As I say, she is an ecumenical promoter of fantasies. Remember the satanic panic, the mass hysteria during the 1980s and early ’90s about satanists abusing and murdering children that resulted in the wrongful convictions of dozens of people who collectively spent hundreds of years incarcerated? Multiple Oprah episodes featured the celebrity “victims” who got that fantasy going. When a Christian questioner in her audience once described her as New Age, Winfrey was pissed. “I am not ‘New Age’ anything,” she said, “and I resent being called that. I don’t see spirits in the trees, and I don’t sit in the room with crystals.” Maybe not those two things specifically; she’s the respectable promoter of New Age belief and practice and nostrums, a member of the elite and friend to presidents, five of whom have appeared on her shows. New Age, Oprah-style, shares with American Christianities their special mixtures of superstition, selfishness, and a refusal to believe in the random. “Nothing about my life is lucky,” she has said. “Nothing. A lot of grace. A lot of blessings. A lot of divine order. But I don’t believe in luck.” https://slate.com/health-and-science/2018/01/oprah-winfrey-helped-create-our-irrational-pseudoscientific-american-fantasyland.html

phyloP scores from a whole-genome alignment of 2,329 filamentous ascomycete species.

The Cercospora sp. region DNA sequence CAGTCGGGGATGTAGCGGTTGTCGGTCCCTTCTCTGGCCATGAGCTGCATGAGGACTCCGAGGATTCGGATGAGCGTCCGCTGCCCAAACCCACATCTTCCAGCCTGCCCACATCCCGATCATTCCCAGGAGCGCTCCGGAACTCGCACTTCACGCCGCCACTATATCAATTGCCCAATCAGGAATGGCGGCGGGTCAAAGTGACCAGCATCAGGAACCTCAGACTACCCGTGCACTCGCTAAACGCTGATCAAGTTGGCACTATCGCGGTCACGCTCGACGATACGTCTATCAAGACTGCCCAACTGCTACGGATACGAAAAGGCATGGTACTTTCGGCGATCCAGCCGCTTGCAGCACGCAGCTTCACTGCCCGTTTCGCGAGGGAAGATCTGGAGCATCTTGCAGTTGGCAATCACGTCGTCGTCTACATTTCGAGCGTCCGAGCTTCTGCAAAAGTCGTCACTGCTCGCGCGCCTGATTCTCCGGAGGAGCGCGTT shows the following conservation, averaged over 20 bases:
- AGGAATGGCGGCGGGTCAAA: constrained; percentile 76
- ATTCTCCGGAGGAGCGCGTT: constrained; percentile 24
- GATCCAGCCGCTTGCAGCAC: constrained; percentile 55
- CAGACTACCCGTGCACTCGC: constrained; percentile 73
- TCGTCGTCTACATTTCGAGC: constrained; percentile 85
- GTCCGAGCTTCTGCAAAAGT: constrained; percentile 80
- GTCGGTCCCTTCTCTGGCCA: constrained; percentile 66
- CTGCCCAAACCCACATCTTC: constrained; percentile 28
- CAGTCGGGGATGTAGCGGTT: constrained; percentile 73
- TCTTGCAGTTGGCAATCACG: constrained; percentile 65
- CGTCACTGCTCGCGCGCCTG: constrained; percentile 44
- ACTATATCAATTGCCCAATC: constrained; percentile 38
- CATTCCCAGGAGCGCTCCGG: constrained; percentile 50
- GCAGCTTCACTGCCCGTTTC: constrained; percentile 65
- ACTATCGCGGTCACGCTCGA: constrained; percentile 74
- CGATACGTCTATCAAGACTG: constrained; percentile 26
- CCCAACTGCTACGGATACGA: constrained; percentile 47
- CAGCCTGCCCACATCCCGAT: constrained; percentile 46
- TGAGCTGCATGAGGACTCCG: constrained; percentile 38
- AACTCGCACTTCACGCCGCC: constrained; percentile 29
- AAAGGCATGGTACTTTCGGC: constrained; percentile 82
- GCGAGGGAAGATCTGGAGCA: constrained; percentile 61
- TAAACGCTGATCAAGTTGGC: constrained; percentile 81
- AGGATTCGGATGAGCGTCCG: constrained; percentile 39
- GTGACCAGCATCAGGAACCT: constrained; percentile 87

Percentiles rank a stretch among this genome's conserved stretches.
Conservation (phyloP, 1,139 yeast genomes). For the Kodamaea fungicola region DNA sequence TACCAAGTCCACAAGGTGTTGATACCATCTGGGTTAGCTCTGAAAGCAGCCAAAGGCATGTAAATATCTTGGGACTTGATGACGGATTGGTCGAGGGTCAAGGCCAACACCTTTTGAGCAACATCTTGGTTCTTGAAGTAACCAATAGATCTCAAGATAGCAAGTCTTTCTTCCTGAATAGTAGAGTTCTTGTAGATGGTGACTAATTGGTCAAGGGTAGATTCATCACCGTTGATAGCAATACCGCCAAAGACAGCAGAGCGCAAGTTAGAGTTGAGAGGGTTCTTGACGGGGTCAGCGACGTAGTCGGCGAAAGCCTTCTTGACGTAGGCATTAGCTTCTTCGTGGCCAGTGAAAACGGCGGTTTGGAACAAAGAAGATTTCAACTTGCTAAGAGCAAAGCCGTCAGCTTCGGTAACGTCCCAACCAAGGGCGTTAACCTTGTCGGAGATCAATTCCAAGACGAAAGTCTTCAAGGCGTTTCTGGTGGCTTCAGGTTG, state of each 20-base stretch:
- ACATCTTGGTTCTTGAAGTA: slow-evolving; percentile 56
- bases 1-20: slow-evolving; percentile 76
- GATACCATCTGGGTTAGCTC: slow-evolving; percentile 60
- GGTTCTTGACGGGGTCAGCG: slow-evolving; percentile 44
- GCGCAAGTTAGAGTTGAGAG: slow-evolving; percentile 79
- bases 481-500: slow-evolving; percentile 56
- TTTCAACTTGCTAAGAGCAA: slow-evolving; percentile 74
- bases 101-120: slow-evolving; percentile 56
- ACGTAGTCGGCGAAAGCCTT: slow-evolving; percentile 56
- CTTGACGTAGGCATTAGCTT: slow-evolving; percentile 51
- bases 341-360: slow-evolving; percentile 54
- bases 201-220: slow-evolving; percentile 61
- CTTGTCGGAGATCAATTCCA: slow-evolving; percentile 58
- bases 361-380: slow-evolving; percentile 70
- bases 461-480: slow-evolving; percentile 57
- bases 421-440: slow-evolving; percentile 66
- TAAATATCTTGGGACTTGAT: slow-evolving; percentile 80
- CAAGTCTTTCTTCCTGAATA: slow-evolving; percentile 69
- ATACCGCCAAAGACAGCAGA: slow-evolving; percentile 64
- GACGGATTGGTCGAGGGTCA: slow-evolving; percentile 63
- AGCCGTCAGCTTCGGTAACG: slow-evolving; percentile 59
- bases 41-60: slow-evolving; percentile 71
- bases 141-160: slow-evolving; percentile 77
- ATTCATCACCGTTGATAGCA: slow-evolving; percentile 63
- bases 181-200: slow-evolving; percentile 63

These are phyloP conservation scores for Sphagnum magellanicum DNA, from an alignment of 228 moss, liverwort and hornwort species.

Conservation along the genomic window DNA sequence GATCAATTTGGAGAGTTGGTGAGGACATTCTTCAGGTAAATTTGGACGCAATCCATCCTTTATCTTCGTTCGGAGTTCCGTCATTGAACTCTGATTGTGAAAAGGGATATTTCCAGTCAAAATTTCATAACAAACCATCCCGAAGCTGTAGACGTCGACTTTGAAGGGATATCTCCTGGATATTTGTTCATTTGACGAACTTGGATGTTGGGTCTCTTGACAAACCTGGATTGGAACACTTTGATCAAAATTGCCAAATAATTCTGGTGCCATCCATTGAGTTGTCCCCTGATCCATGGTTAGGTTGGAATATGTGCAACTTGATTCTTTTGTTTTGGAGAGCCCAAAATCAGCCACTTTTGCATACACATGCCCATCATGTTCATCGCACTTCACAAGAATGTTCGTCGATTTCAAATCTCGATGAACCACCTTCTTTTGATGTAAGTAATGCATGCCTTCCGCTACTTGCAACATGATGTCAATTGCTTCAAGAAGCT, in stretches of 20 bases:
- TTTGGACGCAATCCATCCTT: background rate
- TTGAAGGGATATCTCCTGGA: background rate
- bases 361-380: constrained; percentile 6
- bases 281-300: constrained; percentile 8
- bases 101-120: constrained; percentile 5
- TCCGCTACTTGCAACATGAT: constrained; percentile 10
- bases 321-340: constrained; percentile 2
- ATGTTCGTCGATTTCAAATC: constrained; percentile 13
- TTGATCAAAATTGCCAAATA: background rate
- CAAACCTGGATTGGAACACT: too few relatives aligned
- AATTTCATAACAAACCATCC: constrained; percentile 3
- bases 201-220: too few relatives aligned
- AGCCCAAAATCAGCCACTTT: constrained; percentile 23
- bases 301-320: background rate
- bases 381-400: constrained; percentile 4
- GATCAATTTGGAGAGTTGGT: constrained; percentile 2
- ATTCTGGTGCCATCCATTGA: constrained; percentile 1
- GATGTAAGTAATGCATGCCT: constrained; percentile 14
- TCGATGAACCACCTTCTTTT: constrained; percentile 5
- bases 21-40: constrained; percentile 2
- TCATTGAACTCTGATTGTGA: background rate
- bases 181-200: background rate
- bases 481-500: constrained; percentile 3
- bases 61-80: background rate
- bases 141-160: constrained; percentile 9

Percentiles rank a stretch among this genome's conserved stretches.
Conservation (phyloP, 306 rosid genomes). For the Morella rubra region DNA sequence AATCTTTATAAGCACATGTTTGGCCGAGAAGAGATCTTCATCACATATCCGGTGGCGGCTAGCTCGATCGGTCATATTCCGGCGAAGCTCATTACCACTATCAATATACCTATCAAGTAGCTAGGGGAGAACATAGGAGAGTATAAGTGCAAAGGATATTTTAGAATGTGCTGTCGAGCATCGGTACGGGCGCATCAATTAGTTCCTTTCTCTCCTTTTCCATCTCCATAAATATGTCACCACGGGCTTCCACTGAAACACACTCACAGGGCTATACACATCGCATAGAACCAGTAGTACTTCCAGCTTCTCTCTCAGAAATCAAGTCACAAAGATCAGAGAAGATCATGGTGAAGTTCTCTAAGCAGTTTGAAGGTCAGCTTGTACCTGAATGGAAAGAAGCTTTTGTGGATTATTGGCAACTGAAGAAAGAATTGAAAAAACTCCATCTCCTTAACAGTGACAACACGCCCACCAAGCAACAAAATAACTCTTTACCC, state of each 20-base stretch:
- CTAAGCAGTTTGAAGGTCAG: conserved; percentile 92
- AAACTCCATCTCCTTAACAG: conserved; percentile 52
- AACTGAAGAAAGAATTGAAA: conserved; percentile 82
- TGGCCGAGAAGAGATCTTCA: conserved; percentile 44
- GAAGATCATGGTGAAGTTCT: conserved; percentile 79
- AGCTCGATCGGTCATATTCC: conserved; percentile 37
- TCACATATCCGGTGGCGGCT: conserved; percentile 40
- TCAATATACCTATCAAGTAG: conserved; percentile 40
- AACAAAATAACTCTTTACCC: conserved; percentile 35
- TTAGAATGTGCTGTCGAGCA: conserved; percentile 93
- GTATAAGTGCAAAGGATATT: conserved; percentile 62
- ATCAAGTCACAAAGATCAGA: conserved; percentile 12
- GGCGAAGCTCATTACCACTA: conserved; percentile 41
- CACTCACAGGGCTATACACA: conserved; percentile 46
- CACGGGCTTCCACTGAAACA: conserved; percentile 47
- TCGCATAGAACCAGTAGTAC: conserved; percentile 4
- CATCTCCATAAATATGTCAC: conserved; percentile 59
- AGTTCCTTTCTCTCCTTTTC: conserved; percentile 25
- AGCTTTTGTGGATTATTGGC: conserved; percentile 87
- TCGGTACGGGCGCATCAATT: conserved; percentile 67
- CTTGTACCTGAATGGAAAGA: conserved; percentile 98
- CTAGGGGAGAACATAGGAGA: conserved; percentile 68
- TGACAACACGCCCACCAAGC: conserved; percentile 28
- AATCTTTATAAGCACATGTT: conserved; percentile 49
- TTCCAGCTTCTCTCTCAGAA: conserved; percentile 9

But do yourself a favour and read the book by kitty Kelley.
If there was one untruth Oprah would have sued Kitty to hell and back!

Oprah.s

Things we thought were facts

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Marco Polo